Review: The English National Ballet’s Manon at The Mayflower Theatre


An interesting ballet held back by problematic themes and antiquated storytelling.

I’ll be honest – I’ve never seen, and don’t really know anything about ballet. The only related thing I’ve really watched was Black Swan. I had no idea what I was going to see while waiting for ‘Manon’ to begin.

‘Manon’ is a ballet, following a tragic love story between the eponymous character and the handsome Le Chevalier des Grieux. Manon’s brother offers her to the ‘highest bidder’, whilst she falls in love with an impoverished man. She is then enticed by Monsieur’s G.M’s wealth and leaves Des Grieux to fight to get her back, with lots of high leg kicks and pointy jumps. I mean, I’m not saying she’s right for saying yes to a life of luxury but… who would say no to that? In this economy? MacMillian based his adaptation on the 1731 novel by the Abbé Prévost, L’Histoire du Chevalier des Grieux et de Manon Lescaut. Eventually Manon and Des Grieux run away to Paris together to live a life of poverty (but at least they’re in love) after he is caught cheating at cards against Monsieur G.M, and after being raped and beaten, Manon dies of exhaustion.

I didn’t think I would like ballet. Nobody speaks, which was actually quite refreshing, but I found it hard to follow the storyline based on dancing and facial expressions alone. However, I was pleasantly surprised and moved by many of the scenes. Des Grieux’s and Manon’s first and second dance together were incredibly expressive and emotional, and made me feel excitement and joy for the characters. Manon’s rape scene, though it was only expressed through implications and movement, made me feel genuine sadness and pity for her. The music was, naturally, phenomenal and added brilliantly to the scenes, and altogether it created an interesting atmosphere with many emotions being brought out in response.

The ballet explores themes of poverty, love, lust, sex and betrayal. MacMillian had been quoted as saying that ‘he found his clue to Manon’s behaviour in her background of poverty: ‘Manon is not so much afraid of being poor as ashamed of being poor’, reflecting the pre-revolutionary French flamboyance for social status. The local drinking hole showcases women upon women being sold, dancing to men and reaping the financial benefits of jewellery and attention, showcasing dominion as financally stable and socially celebrated. This undoubtedly influenced Manon’s choice to betray her lover and live with the rich white man as a ‘kept woman’. In the same article, it stipulated that some criticised Manon’s character for her amorality about money and relationships. After the first act, where she left Des Grieux after being enticed by riches and commodities, I also felt a tinge of betrayal. But after reflecting on my own thoughts, I realised this was actually an important attitude to take a closer look at (warning, feminist rant ahead).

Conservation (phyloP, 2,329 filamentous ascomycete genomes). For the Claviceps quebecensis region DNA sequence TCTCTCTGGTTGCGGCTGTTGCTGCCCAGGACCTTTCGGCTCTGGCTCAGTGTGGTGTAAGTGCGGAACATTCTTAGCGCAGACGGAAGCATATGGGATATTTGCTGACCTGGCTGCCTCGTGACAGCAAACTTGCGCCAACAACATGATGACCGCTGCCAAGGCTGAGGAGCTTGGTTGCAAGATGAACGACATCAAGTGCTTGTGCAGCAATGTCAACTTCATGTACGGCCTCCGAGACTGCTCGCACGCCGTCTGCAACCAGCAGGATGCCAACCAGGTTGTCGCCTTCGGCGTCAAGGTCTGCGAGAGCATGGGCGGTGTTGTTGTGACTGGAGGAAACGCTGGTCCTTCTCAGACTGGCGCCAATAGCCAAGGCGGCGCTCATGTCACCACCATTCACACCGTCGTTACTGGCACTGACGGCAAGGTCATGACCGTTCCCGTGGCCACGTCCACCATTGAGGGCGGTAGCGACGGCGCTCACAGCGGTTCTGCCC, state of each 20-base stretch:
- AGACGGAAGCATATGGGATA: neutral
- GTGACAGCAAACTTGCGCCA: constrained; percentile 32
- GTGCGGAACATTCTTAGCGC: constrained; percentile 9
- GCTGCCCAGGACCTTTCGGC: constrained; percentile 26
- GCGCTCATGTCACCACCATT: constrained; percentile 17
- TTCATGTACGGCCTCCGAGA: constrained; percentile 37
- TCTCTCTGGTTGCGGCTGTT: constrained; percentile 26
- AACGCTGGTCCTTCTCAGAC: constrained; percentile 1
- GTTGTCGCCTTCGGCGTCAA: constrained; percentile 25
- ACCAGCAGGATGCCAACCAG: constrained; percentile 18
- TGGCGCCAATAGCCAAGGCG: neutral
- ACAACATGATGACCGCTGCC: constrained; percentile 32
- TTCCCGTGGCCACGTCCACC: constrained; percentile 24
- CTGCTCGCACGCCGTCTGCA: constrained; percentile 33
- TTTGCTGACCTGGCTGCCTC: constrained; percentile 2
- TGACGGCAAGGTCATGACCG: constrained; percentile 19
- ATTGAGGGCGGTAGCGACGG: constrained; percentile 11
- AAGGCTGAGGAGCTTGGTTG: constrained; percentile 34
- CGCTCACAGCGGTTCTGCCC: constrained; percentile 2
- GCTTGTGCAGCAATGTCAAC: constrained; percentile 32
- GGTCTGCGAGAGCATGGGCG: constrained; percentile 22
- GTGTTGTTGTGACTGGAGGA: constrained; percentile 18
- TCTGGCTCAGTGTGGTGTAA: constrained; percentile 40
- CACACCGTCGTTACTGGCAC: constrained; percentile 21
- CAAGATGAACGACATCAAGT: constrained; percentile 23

Critics felt annoyance at Manon’s choices for leaving a man for a financally stable life as a mistress, and criticised for being a gold digger, a whore and more. But her brother, who is selling her off to the highest bidder, and her ‘boyfriend’, who beats her until she throws away their only source of money (the jewellery left over from the heist), or the Monsieur, who regularly sleeps with other women and is very sexually persistent, or even the actual rapist when she was trying to escape… we normalise these. We don’t think they’re okay by any means, but we don’t feel passionately annoyed by them as we do by Manon, the virtuous woman who is supposed to be quiet and listen to her brother, straying from that expectation and doing 1% of what the men in the ballet are doing. Suddenly I found myself wishing she would trick both of them and run away herself to live in luxury with some cats or something!

Because the ballet follows Manon, we end up naturally concentrating on her actions, and how they have caused, influenced or have been followed by the tragic events that happen to her. Can we call it a tragedy if we blame the victim?

Manon will next appear performed by the English National Ballet in January 2019 in London Coliseum.


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